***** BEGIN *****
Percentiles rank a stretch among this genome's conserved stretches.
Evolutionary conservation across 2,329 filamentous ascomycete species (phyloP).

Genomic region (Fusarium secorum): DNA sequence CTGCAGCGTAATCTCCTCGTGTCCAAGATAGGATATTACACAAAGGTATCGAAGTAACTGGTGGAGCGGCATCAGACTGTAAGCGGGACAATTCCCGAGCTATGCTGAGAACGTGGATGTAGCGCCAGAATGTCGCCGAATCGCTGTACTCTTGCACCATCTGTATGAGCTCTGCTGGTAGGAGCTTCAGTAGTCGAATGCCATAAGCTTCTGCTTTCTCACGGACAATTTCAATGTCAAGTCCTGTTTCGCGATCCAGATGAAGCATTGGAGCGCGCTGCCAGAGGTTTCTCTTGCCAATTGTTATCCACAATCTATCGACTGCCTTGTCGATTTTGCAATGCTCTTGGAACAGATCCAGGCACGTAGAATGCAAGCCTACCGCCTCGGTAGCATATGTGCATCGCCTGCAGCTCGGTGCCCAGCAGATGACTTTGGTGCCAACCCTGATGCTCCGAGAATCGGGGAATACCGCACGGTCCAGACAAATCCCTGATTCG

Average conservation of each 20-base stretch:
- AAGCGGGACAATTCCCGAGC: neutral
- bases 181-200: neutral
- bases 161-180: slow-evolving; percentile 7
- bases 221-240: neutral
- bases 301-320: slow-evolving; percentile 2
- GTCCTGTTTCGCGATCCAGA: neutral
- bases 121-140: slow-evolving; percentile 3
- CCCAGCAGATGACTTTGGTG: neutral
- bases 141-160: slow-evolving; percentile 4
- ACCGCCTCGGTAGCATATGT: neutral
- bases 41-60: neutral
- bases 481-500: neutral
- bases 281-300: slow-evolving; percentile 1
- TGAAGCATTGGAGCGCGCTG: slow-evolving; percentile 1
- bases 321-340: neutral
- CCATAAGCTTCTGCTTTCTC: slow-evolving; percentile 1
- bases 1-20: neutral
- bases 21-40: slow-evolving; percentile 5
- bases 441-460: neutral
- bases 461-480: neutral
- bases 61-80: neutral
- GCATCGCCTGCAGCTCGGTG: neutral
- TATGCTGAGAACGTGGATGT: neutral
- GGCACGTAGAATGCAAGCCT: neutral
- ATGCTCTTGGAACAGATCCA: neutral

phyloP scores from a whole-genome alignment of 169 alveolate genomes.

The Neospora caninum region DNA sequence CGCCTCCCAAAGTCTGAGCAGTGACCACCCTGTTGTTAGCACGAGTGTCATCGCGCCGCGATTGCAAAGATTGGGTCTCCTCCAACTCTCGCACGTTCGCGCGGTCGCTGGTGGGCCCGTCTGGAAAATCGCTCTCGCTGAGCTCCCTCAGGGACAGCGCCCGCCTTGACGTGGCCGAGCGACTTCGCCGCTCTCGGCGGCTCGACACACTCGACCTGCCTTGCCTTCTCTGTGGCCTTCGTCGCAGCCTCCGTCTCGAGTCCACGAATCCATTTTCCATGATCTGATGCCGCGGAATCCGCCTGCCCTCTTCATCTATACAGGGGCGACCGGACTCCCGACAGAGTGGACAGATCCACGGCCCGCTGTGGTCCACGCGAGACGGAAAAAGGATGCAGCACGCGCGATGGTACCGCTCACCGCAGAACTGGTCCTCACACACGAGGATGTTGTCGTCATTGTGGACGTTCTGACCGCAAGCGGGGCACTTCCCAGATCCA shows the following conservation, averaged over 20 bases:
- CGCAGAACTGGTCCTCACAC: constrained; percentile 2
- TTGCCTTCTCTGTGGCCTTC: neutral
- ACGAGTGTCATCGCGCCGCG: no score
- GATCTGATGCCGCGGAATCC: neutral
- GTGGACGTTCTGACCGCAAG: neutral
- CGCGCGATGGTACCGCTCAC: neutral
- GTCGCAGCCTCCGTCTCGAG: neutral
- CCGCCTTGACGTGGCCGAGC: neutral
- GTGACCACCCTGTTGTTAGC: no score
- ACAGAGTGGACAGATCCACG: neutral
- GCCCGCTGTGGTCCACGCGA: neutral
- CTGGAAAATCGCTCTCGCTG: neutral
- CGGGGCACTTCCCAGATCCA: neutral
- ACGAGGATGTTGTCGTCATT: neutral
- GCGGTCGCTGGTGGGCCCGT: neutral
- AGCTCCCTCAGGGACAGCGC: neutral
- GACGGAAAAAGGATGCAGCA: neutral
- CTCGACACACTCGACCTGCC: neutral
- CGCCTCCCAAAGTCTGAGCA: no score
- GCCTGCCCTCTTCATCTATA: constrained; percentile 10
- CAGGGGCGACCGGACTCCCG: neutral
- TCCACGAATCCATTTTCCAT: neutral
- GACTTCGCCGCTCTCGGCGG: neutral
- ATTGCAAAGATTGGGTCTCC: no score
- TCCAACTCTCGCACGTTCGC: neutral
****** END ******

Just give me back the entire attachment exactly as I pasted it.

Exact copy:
Percentiles rank a stretch among this genome's conserved stretches.
Evolutionary conservation across 2,329 filamentous ascomycete species (phyloP).

Genomic region (Fusarium secorum): DNA sequence CTGCAGCGTAATCTCCTCGTGTCCAAGATAGGATATTACACAAAGGTATCGAAGTAACTGGTGGAGCGGCATCAGACTGTAAGCGGGACAATTCCCGAGCTATGCTGAGAACGTGGATGTAGCGCCAGAATGTCGCCGAATCGCTGTACTCTTGCACCATCTGTATGAGCTCTGCTGGTAGGAGCTTCAGTAGTCGAATGCCATAAGCTTCTGCTTTCTCACGGACAATTTCAATGTCAAGTCCTGTTTCGCGATCCAGATGAAGCATTGGAGCGCGCTGCCAGAGGTTTCTCTTGCCAATTGTTATCCACAATCTATCGACTGCCTTGTCGATTTTGCAATGCTCTTGGAACAGATCCAGGCACGTAGAATGCAAGCCTACCGCCTCGGTAGCATATGTGCATCGCCTGCAGCTCGGTGCCCAGCAGATGACTTTGGTGCCAACCCTGATGCTCCGAGAATCGGGGAATACCGCACGGTCCAGACAAATCCCTGATTCG

Average conservation of each 20-base stretch:
- AAGCGGGACAATTCCCGAGC: neutral
- bases 181-200: neutral
- bases 161-180: slow-evolving; percentile 7
- bases 221-240: neutral
- bases 301-320: slow-evolving; percentile 2
- GTCCTGTTTCGCGATCCAGA: neutral
- bases 121-140: slow-evolving; percentile 3
- CCCAGCAGATGACTTTGGTG: neutral
- bases 141-160: slow-evolving; percentile 4
- ACCGCCTCGGTAGCATATGT: neutral
- bases 41-60: neutral
- bases 481-500: neutral
- bases 281-300: slow-evolving; percentile 1
- TGAAGCATTGGAGCGCGCTG: slow-evolving; percentile 1
- bases 321-340: neutral
- CCATAAGCTTCTGCTTTCTC: slow-evolving; percentile 1
- bases 1-20: neutral
- bases 21-40: slow-evolving; percentile 5
- bases 441-460: neutral
- bases 461-480: neutral
- bases 61-80: neutral
- GCATCGCCTGCAGCTCGGTG: neutral
- TATGCTGAGAACGTGGATGT: neutral
- GGCACGTAGAATGCAAGCCT: neutral
- ATGCTCTTGGAACAGATCCA: neutral

phyloP scores from a whole-genome alignment of 169 alveolate genomes.

The Neospora caninum region DNA sequence CGCCTCCCAAAGTCTGAGCAGTGACCACCCTGTTGTTAGCACGAGTGTCATCGCGCCGCGATTGCAAAGATTGGGTCTCCTCCAACTCTCGCACGTTCGCGCGGTCGCTGGTGGGCCCGTCTGGAAAATCGCTCTCGCTGAGCTCCCTCAGGGACAGCGCCCGCCTTGACGTGGCCGAGCGACTTCGCCGCTCTCGGCGGCTCGACACACTCGACCTGCCTTGCCTTCTCTGTGGCCTTCGTCGCAGCCTCCGTCTCGAGTCCACGAATCCATTTTCCATGATCTGATGCCGCGGAATCCGCCTGCCCTCTTCATCTATACAGGGGCGACCGGACTCCCGACAGAGTGGACAGATCCACGGCCCGCTGTGGTCCACGCGAGACGGAAAAAGGATGCAGCACGCGCGATGGTACCGCTCACCGCAGAACTGGTCCTCACACACGAGGATGTTGTCGTCATTGTGGACGTTCTGACCGCAAGCGGGGCACTTCCCAGATCCA shows the following conservation, averaged over 20 bases:
- CGCAGAACTGGTCCTCACAC: constrained; percentile 2
- TTGCCTTCTCTGTGGCCTTC: neutral
- ACGAGTGTCATCGCGCCGCG: no score
- GATCTGATGCCGCGGAATCC: neutral
- GTGGACGTTCTGACCGCAAG: neutral
- CGCGCGATGGTACCGCTCAC: neutral
- GTCGCAGCCTCCGTCTCGAG: neutral
- CCGCCTTGACGTGGCCGAGC: neutral
- GTGACCACCCTGTTGTTAGC: no score
- ACAGAGTGGACAGATCCACG: neutral
- GCCCGCTGTGGTCCACGCGA: neutral
- CTGGAAAATCGCTCTCGCTG: neutral
- CGGGGCACTTCCCAGATCCA: neutral
- ACGAGGATGTTGTCGTCATT: neutral
- GCGGTCGCTGGTGGGCCCGT: neutral
- AGCTCCCTCAGGGACAGCGC: neutral
- GACGGAAAAAGGATGCAGCA: neutral
- CTCGACACACTCGACCTGCC: neutral
- CGCCTCCCAAAGTCTGAGCA: no score
- GCCTGCCCTCTTCATCTATA: constrained; percentile 10
- CAGGGGCGACCGGACTCCCG: neutral
- TCCACGAATCCATTTTCCAT: neutral
- GACTTCGCCGCTCTCGGCGG: neutral
- ATTGCAAAGATTGGGTCTCC: no score
- TCCAACTCTCGCACGTTCGC: neutral